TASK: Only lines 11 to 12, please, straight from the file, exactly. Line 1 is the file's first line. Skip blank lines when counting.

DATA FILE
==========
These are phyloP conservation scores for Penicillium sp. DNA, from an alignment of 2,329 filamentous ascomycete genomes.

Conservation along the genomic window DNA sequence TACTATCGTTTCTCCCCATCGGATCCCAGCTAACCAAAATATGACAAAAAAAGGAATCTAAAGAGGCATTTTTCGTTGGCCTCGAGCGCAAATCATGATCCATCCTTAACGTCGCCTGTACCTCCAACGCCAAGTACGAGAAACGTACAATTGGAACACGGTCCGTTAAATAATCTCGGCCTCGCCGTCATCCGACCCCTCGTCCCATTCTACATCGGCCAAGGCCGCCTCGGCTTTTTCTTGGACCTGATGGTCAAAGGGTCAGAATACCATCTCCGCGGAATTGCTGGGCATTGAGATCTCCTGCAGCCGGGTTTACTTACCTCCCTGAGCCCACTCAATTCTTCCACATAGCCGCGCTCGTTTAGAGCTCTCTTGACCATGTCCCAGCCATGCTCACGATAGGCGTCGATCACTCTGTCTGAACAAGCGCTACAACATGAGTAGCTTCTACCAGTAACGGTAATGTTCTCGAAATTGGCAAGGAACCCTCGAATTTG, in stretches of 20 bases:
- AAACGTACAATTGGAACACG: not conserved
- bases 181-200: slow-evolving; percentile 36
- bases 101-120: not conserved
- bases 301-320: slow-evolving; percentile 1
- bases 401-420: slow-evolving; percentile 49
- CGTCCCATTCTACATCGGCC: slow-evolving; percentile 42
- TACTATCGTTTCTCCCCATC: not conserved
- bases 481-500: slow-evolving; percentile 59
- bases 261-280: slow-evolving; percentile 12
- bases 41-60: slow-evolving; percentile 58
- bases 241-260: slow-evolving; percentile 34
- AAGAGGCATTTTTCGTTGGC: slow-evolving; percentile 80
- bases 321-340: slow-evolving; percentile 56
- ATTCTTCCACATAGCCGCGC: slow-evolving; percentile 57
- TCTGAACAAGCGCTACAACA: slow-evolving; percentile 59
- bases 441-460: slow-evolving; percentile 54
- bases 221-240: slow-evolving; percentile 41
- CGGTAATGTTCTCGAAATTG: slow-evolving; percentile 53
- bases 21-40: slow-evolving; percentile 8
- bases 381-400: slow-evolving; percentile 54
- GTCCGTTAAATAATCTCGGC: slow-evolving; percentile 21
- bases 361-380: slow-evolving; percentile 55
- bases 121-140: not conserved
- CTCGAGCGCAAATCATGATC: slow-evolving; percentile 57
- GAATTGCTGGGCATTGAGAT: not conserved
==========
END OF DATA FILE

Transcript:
- bases 261-280: slow-evolving; percentile 12
- bases 41-60: slow-evolving; percentile 58